Anger is growing in Italy after a bridge collapsed in Genoa on Tuesday, killing 39 people. An 80 metre stretch of the Morandi bridge caved in during a heavy thunderstorm sending about 35 cars and several trucks onto the rail tracks that lay 45 metres below.
Fire crews were still pulling people out of the rubble hours after the tragedy took place with up to a dozen people believed to have been saved by local firefighters.
The country’s anger is now focused on the company that is in charge of operating and maintaining the bridge, Autostrade per l’Italia.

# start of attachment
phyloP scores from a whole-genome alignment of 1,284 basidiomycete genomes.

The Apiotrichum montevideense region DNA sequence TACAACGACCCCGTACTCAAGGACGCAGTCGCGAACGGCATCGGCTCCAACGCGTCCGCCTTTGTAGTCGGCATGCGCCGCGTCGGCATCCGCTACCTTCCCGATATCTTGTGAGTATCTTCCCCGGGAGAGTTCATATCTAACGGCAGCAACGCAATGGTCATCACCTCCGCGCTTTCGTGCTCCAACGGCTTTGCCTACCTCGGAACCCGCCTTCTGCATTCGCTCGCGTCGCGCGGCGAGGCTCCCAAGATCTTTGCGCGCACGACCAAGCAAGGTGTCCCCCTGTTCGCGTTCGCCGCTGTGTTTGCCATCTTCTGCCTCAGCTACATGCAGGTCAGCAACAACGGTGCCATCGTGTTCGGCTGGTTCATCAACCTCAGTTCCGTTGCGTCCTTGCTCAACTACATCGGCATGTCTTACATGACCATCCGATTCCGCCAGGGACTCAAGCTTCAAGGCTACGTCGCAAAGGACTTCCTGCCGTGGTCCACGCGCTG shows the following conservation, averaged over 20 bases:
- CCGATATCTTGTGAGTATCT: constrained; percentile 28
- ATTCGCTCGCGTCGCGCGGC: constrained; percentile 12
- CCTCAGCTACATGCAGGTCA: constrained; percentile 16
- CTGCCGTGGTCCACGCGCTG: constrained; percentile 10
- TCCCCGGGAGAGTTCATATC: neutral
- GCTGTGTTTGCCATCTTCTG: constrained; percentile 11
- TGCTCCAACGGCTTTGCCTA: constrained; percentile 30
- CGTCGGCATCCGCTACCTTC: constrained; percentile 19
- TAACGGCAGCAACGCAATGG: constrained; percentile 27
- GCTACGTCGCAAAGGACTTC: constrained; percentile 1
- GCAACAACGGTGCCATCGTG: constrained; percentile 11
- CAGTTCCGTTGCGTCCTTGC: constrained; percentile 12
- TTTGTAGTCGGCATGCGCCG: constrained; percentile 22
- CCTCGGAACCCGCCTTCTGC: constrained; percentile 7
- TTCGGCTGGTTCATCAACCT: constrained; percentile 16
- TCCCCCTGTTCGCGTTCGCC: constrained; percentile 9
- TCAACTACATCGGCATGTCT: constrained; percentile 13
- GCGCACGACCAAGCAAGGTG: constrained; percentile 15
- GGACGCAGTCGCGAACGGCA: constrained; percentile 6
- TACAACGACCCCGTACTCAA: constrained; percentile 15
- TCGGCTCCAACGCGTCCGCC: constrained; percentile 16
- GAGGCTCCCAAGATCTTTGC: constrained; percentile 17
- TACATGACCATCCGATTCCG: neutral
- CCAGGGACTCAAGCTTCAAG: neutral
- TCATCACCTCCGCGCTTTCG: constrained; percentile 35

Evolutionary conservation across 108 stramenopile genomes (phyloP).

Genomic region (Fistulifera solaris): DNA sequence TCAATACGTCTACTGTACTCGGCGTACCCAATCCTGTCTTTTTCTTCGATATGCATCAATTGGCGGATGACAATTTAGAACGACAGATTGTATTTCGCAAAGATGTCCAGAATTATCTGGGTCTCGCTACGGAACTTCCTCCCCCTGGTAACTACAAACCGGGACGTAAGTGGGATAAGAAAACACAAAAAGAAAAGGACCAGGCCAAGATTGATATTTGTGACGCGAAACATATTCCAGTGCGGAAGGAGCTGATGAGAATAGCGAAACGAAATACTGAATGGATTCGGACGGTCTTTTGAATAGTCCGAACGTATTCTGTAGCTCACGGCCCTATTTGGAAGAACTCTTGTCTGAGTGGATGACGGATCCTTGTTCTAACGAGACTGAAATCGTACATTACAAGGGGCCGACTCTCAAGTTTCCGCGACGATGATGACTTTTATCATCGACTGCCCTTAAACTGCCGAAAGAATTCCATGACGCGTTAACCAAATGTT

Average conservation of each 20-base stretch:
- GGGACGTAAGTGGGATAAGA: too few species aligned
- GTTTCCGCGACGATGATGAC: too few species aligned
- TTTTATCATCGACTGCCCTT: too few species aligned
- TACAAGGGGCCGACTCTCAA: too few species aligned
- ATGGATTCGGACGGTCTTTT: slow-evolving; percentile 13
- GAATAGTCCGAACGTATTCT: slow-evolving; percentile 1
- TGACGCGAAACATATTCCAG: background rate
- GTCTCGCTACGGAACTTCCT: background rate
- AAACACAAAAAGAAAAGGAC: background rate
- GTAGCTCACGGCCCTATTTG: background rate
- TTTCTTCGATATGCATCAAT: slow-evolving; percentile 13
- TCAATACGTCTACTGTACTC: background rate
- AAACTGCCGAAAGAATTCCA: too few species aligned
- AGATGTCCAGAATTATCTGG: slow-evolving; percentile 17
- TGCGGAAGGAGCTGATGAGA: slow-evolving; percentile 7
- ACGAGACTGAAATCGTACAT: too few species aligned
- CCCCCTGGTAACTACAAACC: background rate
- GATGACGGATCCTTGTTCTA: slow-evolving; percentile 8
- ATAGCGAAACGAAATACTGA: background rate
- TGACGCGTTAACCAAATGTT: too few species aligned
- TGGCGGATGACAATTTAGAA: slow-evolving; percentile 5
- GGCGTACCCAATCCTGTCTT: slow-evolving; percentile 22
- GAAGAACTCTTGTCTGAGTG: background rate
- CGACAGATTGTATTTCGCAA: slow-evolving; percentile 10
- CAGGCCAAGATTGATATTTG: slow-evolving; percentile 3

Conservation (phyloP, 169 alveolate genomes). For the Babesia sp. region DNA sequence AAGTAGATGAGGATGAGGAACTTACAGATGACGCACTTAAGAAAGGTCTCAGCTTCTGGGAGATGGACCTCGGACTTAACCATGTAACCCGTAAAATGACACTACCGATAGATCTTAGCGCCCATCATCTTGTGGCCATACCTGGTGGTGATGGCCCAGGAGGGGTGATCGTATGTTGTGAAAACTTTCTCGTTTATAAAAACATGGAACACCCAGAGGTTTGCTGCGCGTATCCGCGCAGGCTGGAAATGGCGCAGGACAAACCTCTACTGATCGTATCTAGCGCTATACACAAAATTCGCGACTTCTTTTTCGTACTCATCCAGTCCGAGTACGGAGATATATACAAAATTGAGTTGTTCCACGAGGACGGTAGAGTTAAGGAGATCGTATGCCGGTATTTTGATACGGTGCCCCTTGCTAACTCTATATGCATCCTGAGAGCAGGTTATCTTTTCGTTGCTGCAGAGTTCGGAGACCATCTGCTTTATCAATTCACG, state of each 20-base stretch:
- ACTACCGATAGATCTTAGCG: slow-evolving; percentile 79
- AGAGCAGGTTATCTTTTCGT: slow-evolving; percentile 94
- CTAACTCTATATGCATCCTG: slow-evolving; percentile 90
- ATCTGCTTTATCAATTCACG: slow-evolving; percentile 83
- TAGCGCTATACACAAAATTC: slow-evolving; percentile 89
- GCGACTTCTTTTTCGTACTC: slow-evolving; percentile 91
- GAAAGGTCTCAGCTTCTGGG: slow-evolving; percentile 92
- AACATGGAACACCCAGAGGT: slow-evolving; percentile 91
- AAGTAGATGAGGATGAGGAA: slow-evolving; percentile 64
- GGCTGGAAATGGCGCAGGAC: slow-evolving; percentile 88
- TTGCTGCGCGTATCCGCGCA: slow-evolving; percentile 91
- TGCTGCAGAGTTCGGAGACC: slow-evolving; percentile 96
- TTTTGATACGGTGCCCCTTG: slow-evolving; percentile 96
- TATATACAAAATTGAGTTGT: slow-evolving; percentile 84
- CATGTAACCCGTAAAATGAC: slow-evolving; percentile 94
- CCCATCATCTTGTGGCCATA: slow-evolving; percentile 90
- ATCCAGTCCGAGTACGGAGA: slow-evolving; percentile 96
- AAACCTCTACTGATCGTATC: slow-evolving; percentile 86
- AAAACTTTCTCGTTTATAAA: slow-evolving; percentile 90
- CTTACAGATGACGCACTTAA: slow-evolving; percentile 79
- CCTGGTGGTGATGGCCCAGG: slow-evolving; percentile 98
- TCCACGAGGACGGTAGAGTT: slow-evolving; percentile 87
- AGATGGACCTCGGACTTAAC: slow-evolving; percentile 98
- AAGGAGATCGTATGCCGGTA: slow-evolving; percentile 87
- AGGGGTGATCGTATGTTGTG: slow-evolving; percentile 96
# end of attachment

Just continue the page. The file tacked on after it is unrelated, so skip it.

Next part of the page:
Transport Minister, Danilo Toninelli has called for Autostrade executives to resign and has launched an attempt to revoke the company’s contract as well as hit them with a £134 million fine.
Autostrade said in a statement that it had invested more than €1 billion a year between 2012 and 2017 in maintaining and upgrading its network and ensuring its motorways were safe. The company said the improvements were reflected in a reduction in road accident and mortality rates. A fresh round of maintenance work was due to start in October.